Final Diagnosis -- Microvillous Inclusion Disease (MID)



Introduction -- Microvillus inclusion disease (MID) is an inherited disorder characterized morphologically by a defective intestinal brush border and by the presence of cytoplasmic inclusions of Microvillus membrane within enterocytes.

This entity was intially known as congenital Microvillus atrophy. Cutz et al suggested the use of the term Microvillus Inclusion Disease (MID) which is more specific and emphazises the typical ultrastructural feature of this condition (1).

Symptomatology -- The absence of microvilli in the enterocyte brush border is associated with an inability to absorb even simple nutrients and the disease presents as refractory diarrhea in the newborn period (2). The infants are chronically dependent on total parenteral nutrition and the disease has a high mortality rate.

Light and electron microscopy -- H&E of the small bowel shows partial to severe villous atropy.The villous atrophy is not associated with crypt hyperplasia or inflammation (3). PAS stains highlight the absence of the normal PAS positive brush border. Also seen on PAS is cytoplasmic staining of the apical enterocyte. (4)

Normally, intestinal alkaline phosphatase activity should be limited strictly to the brush border but in MID it is missing on the surface and seen only in the apical enterocytes especailly within apical inclusions (5). These inclusions demonstrated by alkaline phosphatase are diagnostic and supplant the need for electron microscopy.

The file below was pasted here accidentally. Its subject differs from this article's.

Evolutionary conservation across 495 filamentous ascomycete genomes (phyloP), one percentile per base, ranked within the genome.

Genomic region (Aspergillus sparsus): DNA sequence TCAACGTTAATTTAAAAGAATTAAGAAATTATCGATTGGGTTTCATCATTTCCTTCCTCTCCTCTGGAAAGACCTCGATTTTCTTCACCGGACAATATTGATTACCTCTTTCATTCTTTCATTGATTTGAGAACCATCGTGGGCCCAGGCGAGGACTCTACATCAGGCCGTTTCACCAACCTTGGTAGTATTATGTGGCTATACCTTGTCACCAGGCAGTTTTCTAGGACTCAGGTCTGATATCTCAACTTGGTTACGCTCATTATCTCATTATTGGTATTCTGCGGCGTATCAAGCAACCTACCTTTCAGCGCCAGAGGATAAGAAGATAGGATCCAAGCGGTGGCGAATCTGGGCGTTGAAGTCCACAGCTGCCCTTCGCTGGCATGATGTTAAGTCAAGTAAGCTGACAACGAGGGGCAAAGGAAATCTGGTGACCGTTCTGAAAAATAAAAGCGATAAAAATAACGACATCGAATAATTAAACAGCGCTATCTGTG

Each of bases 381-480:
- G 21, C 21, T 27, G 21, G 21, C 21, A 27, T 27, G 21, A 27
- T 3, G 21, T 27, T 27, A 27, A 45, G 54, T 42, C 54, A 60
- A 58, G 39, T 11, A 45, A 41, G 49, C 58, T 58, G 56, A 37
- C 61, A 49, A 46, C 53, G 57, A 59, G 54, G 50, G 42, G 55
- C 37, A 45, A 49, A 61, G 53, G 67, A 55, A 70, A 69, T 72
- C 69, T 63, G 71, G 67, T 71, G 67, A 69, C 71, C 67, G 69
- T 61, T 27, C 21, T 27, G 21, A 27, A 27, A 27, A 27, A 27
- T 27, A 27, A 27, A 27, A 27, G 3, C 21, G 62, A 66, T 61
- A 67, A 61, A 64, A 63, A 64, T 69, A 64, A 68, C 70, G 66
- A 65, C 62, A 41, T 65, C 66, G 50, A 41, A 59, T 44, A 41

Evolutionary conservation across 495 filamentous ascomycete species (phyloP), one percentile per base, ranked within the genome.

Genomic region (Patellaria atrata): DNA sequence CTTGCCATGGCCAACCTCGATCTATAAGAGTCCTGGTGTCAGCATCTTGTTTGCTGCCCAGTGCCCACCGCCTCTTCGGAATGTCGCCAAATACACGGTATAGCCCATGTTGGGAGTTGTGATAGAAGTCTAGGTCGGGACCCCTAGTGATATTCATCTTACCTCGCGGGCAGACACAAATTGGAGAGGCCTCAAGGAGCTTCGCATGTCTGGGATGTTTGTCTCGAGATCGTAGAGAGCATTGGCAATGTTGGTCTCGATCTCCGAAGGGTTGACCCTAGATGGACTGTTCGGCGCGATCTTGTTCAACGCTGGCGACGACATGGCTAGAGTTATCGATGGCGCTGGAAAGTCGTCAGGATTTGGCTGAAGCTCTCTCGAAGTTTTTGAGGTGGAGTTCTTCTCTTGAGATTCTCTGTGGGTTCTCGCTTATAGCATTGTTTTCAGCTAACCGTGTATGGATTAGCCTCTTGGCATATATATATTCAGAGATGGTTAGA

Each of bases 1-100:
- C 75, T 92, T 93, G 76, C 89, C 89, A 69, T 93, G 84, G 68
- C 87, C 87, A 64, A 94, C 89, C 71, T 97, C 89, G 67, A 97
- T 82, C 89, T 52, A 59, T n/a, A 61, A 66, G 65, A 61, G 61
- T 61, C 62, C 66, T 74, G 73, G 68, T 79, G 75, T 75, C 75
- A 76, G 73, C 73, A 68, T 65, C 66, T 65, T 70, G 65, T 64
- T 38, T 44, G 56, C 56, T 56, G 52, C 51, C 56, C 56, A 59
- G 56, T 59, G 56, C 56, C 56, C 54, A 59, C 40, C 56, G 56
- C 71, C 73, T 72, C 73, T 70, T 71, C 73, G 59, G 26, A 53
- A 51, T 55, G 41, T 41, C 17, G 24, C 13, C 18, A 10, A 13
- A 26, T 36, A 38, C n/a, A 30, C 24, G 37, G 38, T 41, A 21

CEA immunostaining has also been used and shows findings similar to those of the alkaline phosphatase stain.

Electron microscopy shows the presence of intracytoplasmic inclusions (the ultrastructural counterpart of the alkaline phosphatase stain) within surface enterocytes, and are lined by brush border microvilli (6).

Pathogenesis -- It is postulated that MID is the result of an aberrant assembly of microvilli within intracytoplasmic vesicles, instead of at the apical surface.This aberrant assembly is thought to be due to an abnormality of the enterocyte cytoskeleton.This hypothesis is supported by the finding of decreased amounts of myosin-like protein in the brush border membrane (6). An alternative explanation is that the inclusions result from involution of preformed surface microvilli.This contention is supported by the observation that the Microvillus inclusions are situated exclusively in the apical portions of the cytoplasm (6).

Conclusion -- The pathologist plays an important role in recognising this disease. The disease can be suspected in the appropriate clinical setting but must be confirmed by recognising the light microscopic picture described above. Though electron microscopy has a very characterstic picture, the demonstration of alkaline phosphatase within the apical part of the enterocyte in routinely processed specimens provides an effective, quick and definitive test for MID. The current modality of treatment is intestinal transplantation. Since this is an inherited disorder gentic counseling of affected families is essential.


  1. Cutz, E, Rhoads, JM, Drumm, B, Sherman, PM, Durie, PR , and Forstner, GG. Microvillus inclusion disease: an inherited defect of brush border assembly and differentiation. N Eng J Med 1989;320:646-651.
  2. Oliva, MM, Perman, JA, Saavedra, JM, Young-Ramsaran, J and Schwarz, KB. Succesful intestinal transplantation for Microvillus inclusion disease. Gastroenterology 1994;106:771-774.
  3. Cutz, E, Sherman, PM, Davidson, JP. Enteropathies associated with protracted diarrhea of infancy: Clinicopathological features,Cellular and molecular mechanisms. Pediatr Pathol Lab Med, 1997;17:335-367.
  4. Lake, BD. Microvillus inclusion disease: specific diagnostic features shown by alkaline phosphatase histochemically. J Clin Pathol 1988;41:880-882.
  5. Bell, SW, Kerner Jr, JA, and Sibley, RK. Microvillus inclusion disease. The importance of electron microscopy for diagnosis. Am J Surg Pathol 1991;15:1157-1164.
  6. Schofield, DE, Agostini, Jr RM and Yunis, EJ. Gastrointestinal Microvillus inclusion disease. Am J Clin Pathol 1992;98:119-124.

Contributed by Malathy Kapali, MD, Ronald Jaffe, MD and Rocco M Agostini Jr. B.Sc.


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